Saturday, January 11, 2014

I'm Back!

Greetings internet!  It has been way too long.  I suppose I have a bit of explaining to do.  Yes, I have been gone a long time.  Considering the last post I made on this blog was over a year ago, and frankly, my posts prior to that were few and far between, I can imagine that many folks out there thought I was gone for good.  To be honest, I thought I was as well.

You see, before I stopped writing, I had a bit of a... let's call it a "creative crisis."  My comic seemed to be withering into nothingness, my editing jobs had dried up, most of the contacts I had made all but disappeared, and I could no longer foresee a scenario where I could make any profit on my writing.  It wasn't long before my passion began to fade.

I tried various other avenues of publishing my words, ones that would surely offer more money making potential.  However, as I began to dedicate all of my writing towards those newer, more lucrative endeavors, I had unintentionally wondered into a cage.  I found that I could no longer write what I wanted to write about, in the way I wanted to write.

I don't mean to sound ungrateful, or unappreciative of these jobs I took on.  Many of these gigs were for very close friends of mine, and the last thing I mean to say is that I didn't want to work with them, because that is not the case.  The fact remained that I was writing for them, and not for myself.  In fact, that is giving myself far too much credit.  In truth, I was writing for money, and essentially turned myself into the literary equivalent of a prostitute.

The more I continued down this path, the more confined I began to feel.  Like a fly caught in a spider's web, the more I struggled, the more ensnared I became.  And soon, I began to lose faith.  The more I wrote, the less I cared.  Hollow had I become in my creative pursuits, and soon I simply could write no more.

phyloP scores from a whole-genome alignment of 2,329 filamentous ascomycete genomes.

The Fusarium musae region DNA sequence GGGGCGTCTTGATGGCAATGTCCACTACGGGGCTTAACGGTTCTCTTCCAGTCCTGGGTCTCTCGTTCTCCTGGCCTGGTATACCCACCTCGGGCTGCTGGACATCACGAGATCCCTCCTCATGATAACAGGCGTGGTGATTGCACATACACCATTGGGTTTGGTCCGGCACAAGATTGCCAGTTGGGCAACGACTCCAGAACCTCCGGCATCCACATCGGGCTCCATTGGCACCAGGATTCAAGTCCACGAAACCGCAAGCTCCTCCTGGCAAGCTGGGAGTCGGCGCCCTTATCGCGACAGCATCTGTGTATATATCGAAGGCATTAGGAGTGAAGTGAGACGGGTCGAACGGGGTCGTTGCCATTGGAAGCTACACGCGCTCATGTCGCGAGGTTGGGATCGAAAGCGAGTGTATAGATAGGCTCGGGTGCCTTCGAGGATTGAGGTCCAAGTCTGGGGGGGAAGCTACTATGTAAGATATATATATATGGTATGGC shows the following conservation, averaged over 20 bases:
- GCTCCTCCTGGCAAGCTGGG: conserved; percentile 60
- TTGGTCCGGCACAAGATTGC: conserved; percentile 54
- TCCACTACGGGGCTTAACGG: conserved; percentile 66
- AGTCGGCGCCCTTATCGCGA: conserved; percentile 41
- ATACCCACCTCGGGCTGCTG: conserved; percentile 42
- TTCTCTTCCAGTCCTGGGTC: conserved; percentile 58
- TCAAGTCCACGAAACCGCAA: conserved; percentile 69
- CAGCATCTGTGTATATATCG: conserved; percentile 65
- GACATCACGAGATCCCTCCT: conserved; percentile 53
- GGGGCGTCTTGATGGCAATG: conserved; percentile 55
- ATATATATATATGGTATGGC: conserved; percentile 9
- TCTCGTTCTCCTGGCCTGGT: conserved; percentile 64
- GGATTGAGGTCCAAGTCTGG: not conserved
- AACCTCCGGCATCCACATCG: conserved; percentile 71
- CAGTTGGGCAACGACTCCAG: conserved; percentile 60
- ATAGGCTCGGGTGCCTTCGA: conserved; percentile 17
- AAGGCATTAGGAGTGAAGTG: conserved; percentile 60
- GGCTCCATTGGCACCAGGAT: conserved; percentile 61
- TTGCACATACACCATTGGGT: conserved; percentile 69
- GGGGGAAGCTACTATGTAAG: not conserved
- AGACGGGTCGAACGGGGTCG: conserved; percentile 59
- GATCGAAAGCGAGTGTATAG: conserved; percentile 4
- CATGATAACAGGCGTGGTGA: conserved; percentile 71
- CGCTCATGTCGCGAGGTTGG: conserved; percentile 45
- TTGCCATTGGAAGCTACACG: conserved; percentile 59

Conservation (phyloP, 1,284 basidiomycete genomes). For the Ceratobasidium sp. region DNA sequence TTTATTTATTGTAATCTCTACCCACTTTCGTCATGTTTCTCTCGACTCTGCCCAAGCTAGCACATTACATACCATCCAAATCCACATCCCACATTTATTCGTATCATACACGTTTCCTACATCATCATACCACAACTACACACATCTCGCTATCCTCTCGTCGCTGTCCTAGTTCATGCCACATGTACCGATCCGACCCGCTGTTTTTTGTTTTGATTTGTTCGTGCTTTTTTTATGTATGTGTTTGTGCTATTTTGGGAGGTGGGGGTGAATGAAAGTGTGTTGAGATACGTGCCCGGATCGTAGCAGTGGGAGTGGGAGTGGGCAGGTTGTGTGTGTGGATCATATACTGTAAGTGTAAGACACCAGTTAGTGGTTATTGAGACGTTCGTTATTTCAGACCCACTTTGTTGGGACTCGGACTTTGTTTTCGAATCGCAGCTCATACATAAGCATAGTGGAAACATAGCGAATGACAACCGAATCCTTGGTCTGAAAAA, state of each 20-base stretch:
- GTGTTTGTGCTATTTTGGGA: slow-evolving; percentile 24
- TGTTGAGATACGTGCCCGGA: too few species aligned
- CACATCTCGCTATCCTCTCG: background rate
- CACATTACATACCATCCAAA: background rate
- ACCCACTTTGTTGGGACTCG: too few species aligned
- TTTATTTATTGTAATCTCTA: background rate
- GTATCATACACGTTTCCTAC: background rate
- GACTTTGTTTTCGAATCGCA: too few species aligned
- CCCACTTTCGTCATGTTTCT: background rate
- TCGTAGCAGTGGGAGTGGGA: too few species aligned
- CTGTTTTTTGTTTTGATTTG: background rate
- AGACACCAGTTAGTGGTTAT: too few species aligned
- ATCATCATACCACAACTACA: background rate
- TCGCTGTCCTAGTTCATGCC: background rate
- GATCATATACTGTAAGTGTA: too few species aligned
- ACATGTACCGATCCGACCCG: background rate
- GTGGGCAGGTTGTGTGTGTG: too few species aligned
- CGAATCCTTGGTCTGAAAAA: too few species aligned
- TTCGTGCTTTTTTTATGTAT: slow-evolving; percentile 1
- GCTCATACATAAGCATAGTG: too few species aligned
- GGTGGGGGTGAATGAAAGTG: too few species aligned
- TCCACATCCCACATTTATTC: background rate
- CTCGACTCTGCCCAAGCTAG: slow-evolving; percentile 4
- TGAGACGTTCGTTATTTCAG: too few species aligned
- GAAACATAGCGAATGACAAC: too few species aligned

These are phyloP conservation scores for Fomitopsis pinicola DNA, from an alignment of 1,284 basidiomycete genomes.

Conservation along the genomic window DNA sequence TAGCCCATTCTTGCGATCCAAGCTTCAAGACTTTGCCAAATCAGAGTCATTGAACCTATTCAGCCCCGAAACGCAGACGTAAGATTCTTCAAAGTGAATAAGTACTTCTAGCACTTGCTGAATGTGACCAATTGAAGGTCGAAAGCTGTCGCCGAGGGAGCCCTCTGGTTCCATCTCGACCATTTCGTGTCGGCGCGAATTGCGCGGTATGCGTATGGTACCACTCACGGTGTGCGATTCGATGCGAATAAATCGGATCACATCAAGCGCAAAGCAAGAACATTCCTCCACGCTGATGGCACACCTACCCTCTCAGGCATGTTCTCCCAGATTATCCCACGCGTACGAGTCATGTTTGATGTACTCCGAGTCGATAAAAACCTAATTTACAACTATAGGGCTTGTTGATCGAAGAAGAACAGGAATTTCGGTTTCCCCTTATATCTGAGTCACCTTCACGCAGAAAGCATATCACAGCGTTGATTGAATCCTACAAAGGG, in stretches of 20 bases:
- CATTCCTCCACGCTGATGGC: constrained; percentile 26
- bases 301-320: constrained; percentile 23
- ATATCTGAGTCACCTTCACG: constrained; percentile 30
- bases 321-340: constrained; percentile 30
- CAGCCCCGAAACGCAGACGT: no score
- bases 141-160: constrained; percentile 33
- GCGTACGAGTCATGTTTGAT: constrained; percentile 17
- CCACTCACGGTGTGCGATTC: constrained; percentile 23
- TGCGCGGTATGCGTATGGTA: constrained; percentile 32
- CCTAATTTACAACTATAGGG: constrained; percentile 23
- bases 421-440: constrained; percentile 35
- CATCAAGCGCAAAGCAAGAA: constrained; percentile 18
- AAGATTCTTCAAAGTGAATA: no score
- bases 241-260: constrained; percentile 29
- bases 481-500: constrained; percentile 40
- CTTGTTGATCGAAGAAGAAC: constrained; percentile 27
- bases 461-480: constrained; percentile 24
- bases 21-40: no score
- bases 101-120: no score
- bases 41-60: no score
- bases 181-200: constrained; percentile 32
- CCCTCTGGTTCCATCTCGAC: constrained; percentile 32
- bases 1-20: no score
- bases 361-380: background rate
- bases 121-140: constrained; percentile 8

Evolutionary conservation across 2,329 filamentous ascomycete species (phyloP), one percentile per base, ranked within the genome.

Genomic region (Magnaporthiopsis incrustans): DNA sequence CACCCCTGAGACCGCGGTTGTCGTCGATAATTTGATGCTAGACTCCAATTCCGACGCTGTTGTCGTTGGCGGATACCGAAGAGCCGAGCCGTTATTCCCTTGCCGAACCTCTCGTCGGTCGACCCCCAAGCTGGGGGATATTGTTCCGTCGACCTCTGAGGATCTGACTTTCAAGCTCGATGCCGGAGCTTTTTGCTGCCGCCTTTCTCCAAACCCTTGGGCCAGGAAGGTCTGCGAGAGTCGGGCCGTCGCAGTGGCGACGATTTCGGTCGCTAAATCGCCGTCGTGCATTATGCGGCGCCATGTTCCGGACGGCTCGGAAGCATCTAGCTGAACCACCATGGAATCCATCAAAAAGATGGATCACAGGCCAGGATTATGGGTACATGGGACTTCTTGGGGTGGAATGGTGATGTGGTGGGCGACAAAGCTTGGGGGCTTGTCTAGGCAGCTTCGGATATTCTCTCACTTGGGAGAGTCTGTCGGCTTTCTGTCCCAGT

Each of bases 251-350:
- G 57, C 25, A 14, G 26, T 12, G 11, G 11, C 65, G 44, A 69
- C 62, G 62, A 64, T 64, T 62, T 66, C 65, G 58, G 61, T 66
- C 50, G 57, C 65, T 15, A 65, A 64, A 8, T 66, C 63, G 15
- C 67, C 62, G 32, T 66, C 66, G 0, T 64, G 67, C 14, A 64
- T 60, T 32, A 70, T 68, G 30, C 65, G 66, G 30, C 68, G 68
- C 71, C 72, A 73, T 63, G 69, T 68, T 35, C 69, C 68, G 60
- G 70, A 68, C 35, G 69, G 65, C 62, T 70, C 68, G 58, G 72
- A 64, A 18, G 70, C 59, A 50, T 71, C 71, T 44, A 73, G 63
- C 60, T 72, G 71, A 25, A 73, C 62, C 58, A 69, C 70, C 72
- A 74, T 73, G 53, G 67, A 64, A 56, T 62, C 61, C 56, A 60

During this period, I also had thousands of other forces at work in my life, further distracting me from my ambitions.  Chief among them was the most powerful force on Earth: love.  An absolutely amazing woman had entered my life (she drew the above cartoon of me!), and it was only a matter of time before we were engaged.  The future lingered in my mind more than  ever, and I had to do something to earn enough money for us to realize such a future.

I took a job working in retail.  Yeah, that's right.  I sold out to the man.  But you know what?  It wasn't all bad.  I found the work surprisingly engaging.  The job I took was surprisingly physical, offering up quite an exercise routine.  Lifting, jogging, stretching, squatting, that sort of thing.  In fact, I've lost a lot of weight and put on some serious muscles, bra.

Eventually, the job that was fresh, new and exciting took a turn for the mundane and repetitive. One day (like.. two days ago), I had a revelation, and not of something cool like the flux capacitor.  No, my revelation was much more... depressing...

Every day I go into to work I feel a portion of my soul being sapped away.  I spend 5 nights a week doing the exact same thing that I have been doing for almost a year.  More hours of my life are spent with my co-workers than with my fiancee.  I get to go inside from 30 degree weather, right back into 30 degree weather (I work in the meat and frozen food department).

I realized on that day, that I was in Hell... a frozen over Hell, and the blue light special of the day was my soul.  I was reminded of a quote from none other than Bill Murray from Groundhog Day.  "It's going to be cold... it's going to grey... and it's going to last you the rest of your life."

Okay, so yes I am exaggerating a bit, but the point is, I really don't want to work in retail.  Sure my bosses are nice, my coworkers are cool, and it pays the bills, but it is ultimately not what I want to do.  Nor is any other job that would fit into the category of "9 to 5."  I want to write.  And so, here I am.  Back with a vengeance, and ready to get back to what I love most.

I am taking my blog very seriously this time around.  Every Tuesday, Thursday and Saturday, expect a new update.  I plan on having plenty of new content this time around.  Sure, I'll still have the articles, opinion columns, and reviews, but I also want to include some new stuff, and I can't wait to show you what I have planned.  Every article posted will be shared on each social network I am a part of, and if that's not good enough, you can now subscribe to my blog to get the latest and greatest the second it's available.

And so, I will leave you with one last sentiment.  Something I have said to many up and coming writers and artists at conventions, but had seemed to have forgotten myself.  Stop waiting.  Start creating.